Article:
I think that this sentence doesn't make any sense both grammatically and semantically. is this person using a different calendar? what does it mean "the Friday"?? shouldn't it be "on your calendar" (mothertongue speakers of English , please, tell me if I am wrong on tis)???
Native (American) English speaker here. I agree with you. We say "on your calendar". We say "in your schedule", though; "on your schedule" is also fine. It's possible to use use "calendar" and "schedule" as synonyms (It's on my calendar"; "It's on/in my schedule"), but even so, "on" is the preposition for calendar. "The Friday" doesn't make sense except in instances given in other replies.
A preferable translation would be "It is Friday on uour calendar". It's not "in your calendar" and it's not ""the" Friday". Obviously these are things which are expressed differently in Danish from English, eg in your calendar vs on your calendar, and/or things which aren't considered necessary in one language whilst still being included in the other, eg the Friday, the Spring - used in Danish, but "the" is commonly omitted in English. I wish we'd stop having to translate things literally, especially when the literal translation makes very little sense. It's a waste of time!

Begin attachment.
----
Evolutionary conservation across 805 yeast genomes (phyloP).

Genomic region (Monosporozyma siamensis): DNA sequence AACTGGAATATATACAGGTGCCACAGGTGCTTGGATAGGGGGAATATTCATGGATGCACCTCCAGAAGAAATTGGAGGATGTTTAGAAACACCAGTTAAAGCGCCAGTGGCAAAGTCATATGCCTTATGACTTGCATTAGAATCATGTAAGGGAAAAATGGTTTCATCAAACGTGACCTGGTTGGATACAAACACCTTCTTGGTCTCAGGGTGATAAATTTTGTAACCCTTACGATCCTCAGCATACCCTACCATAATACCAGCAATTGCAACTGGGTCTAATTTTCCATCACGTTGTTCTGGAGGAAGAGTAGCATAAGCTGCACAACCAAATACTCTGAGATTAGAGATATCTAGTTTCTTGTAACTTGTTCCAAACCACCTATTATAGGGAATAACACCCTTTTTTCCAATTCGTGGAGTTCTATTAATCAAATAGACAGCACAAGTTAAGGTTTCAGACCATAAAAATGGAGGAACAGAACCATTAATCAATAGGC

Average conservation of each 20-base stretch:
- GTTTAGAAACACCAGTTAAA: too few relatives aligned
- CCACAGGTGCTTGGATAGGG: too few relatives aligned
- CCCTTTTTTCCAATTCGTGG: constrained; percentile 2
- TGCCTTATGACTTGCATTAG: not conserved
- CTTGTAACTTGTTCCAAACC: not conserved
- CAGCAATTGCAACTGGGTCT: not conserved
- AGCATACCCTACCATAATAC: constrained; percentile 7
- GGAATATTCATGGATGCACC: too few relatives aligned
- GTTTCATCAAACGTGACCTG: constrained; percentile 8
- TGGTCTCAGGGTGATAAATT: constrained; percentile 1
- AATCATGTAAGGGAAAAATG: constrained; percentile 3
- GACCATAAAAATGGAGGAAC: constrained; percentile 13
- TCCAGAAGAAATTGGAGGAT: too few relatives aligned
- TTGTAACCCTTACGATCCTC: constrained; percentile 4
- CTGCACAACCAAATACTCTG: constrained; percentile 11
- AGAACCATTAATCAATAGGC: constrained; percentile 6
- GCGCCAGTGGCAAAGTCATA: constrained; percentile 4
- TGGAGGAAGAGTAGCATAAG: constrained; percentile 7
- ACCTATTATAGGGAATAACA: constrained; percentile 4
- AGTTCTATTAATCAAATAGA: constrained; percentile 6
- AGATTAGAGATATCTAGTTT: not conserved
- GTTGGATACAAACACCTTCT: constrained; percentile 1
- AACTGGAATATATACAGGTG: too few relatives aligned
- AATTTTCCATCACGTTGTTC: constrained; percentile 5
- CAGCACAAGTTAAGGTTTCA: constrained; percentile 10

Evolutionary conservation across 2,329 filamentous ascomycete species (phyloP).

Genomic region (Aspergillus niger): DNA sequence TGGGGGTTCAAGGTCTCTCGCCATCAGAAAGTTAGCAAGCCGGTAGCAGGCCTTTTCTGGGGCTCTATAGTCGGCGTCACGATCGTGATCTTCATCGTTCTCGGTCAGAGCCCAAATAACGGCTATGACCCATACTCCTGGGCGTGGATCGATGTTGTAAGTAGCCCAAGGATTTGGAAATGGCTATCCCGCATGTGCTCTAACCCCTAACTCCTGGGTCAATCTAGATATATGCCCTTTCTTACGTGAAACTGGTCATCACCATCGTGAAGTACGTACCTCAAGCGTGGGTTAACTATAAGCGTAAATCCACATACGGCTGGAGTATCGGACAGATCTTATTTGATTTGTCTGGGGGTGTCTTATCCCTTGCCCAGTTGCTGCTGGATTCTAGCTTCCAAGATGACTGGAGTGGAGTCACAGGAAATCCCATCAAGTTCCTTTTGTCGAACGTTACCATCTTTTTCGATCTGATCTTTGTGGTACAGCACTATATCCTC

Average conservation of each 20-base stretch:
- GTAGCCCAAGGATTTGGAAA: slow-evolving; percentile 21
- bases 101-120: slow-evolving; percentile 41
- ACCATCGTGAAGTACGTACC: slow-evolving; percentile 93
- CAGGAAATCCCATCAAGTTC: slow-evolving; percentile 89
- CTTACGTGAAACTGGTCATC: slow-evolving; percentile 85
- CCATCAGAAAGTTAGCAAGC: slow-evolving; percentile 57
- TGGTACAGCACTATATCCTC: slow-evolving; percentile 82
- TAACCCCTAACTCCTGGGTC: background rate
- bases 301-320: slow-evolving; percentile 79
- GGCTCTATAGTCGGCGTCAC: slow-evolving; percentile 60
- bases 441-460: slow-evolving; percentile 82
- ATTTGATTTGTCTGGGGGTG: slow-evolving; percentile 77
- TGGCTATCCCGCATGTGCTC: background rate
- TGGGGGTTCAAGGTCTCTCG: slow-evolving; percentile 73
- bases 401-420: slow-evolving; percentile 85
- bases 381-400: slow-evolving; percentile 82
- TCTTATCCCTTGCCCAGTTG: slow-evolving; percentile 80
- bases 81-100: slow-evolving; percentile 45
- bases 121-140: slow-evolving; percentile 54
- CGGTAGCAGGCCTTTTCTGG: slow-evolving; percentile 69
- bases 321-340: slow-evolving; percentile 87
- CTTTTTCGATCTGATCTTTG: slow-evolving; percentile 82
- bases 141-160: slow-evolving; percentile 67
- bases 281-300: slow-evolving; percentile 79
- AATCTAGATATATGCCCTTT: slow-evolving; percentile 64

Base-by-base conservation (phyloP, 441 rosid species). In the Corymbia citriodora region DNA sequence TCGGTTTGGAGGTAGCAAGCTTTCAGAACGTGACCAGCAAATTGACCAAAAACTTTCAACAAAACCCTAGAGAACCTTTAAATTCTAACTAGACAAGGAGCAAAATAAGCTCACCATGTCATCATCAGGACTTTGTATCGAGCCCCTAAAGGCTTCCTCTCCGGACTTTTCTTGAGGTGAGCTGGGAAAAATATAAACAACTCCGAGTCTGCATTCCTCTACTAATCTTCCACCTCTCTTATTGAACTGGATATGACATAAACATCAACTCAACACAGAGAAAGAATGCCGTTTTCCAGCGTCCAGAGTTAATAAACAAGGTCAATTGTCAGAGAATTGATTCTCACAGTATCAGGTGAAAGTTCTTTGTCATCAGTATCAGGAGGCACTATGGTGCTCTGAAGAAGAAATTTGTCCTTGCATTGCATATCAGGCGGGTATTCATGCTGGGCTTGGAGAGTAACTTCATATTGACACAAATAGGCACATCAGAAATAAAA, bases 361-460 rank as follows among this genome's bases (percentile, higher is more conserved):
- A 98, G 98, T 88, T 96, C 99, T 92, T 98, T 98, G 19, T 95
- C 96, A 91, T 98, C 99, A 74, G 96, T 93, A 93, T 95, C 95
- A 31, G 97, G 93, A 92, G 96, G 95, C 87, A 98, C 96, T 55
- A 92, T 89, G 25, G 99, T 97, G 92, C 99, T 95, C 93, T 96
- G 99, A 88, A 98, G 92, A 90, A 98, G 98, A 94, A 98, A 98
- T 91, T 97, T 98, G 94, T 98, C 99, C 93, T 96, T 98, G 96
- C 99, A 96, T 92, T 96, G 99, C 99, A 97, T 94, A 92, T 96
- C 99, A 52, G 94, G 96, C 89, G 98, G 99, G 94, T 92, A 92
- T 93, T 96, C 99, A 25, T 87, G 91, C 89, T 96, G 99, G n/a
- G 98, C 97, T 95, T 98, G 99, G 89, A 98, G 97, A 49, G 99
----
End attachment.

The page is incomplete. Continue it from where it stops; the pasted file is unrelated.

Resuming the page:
Here we go again!! I hate having to write a grammatically incorrect English answer, so that I can finish the Danish level!! We shouldn't have to look into the it's, what's, might be's and all other possibilities for a single sentence - we're here to learn a language which is made more difficult through the bad translations that we're continually supplied with. It's really quite far from satisfactory!
We're never given the context for these sentences, which makes them sound so strange and nonsensical.
For all we know, those speaking could be comparing calenders, and trying to arrange a time for something, in which case, looking back on this 3 months later (as I'm doing now), using the term "the Friday" doesn't sound that strange, eg, "Are we referring to the Friday of last week or the week before?"
It's very formal, but it's not completely unheard of, so far as I can see. I don't know...